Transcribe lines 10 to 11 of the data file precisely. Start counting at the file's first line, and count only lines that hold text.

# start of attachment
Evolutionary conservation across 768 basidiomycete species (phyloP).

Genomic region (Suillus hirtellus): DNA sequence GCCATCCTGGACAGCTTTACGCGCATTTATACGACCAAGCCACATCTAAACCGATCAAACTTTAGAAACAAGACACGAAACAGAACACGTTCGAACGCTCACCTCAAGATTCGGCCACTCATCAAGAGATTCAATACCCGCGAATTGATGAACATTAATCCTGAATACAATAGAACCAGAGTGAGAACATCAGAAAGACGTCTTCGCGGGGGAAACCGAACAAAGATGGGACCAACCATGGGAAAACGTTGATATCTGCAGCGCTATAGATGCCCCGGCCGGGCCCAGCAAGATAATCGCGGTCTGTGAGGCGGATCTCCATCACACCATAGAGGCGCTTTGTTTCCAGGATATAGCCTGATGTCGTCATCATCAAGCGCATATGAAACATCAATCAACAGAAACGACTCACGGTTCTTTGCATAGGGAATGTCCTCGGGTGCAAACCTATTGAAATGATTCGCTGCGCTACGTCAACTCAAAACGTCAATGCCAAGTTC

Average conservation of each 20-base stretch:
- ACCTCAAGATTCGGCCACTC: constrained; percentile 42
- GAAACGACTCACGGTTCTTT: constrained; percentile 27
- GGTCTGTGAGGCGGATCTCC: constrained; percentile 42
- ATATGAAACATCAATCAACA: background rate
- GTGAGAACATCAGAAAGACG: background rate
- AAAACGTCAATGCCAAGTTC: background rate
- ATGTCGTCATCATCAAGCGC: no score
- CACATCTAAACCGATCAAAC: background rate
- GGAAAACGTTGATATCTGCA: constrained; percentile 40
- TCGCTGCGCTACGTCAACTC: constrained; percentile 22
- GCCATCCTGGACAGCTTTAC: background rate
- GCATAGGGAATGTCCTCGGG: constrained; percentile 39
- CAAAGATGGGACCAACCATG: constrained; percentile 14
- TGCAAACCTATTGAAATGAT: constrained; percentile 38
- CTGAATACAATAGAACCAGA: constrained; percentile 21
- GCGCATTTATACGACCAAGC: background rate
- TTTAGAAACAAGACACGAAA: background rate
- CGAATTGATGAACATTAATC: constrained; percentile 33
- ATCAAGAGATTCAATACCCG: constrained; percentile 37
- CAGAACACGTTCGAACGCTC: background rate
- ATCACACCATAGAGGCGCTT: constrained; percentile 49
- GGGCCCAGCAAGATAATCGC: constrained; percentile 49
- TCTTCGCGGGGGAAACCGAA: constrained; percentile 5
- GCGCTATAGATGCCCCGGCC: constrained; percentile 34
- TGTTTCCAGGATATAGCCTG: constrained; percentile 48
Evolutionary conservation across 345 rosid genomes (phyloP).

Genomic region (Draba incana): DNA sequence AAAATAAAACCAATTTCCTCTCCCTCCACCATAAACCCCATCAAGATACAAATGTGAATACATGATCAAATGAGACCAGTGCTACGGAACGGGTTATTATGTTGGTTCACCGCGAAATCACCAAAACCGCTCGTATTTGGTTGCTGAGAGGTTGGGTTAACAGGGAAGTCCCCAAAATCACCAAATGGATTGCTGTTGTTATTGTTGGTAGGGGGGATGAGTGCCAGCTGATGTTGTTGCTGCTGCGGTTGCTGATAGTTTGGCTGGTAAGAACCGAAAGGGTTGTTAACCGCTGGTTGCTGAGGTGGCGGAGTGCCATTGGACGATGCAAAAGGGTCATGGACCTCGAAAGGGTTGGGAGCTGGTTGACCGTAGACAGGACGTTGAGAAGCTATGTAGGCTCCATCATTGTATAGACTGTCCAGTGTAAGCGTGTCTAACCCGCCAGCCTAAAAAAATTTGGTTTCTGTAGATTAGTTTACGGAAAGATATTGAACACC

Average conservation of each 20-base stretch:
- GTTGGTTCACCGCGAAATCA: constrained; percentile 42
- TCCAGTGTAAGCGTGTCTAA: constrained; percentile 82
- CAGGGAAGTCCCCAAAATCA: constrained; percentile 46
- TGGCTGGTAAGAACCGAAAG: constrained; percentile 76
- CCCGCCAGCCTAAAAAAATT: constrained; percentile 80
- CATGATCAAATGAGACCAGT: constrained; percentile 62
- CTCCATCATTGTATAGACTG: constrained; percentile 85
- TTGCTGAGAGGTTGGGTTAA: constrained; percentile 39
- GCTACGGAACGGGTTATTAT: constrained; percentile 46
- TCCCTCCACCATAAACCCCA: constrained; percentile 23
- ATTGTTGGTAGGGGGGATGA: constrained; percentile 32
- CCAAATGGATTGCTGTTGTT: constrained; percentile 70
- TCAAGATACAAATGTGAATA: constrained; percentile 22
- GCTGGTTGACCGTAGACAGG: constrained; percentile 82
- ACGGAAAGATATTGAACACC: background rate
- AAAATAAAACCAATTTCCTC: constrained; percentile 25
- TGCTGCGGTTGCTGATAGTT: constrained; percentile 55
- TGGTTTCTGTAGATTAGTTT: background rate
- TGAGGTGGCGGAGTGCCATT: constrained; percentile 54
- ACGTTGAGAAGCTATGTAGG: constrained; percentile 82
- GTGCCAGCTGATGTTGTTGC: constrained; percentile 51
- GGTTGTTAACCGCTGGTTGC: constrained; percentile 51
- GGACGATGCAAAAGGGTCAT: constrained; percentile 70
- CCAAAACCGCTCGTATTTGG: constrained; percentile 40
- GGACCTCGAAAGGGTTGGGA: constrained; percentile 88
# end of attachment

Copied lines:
- ATGTCGTCATCATCAAGCGC: no score
- CACATCTAAACCGATCAAAC: background rate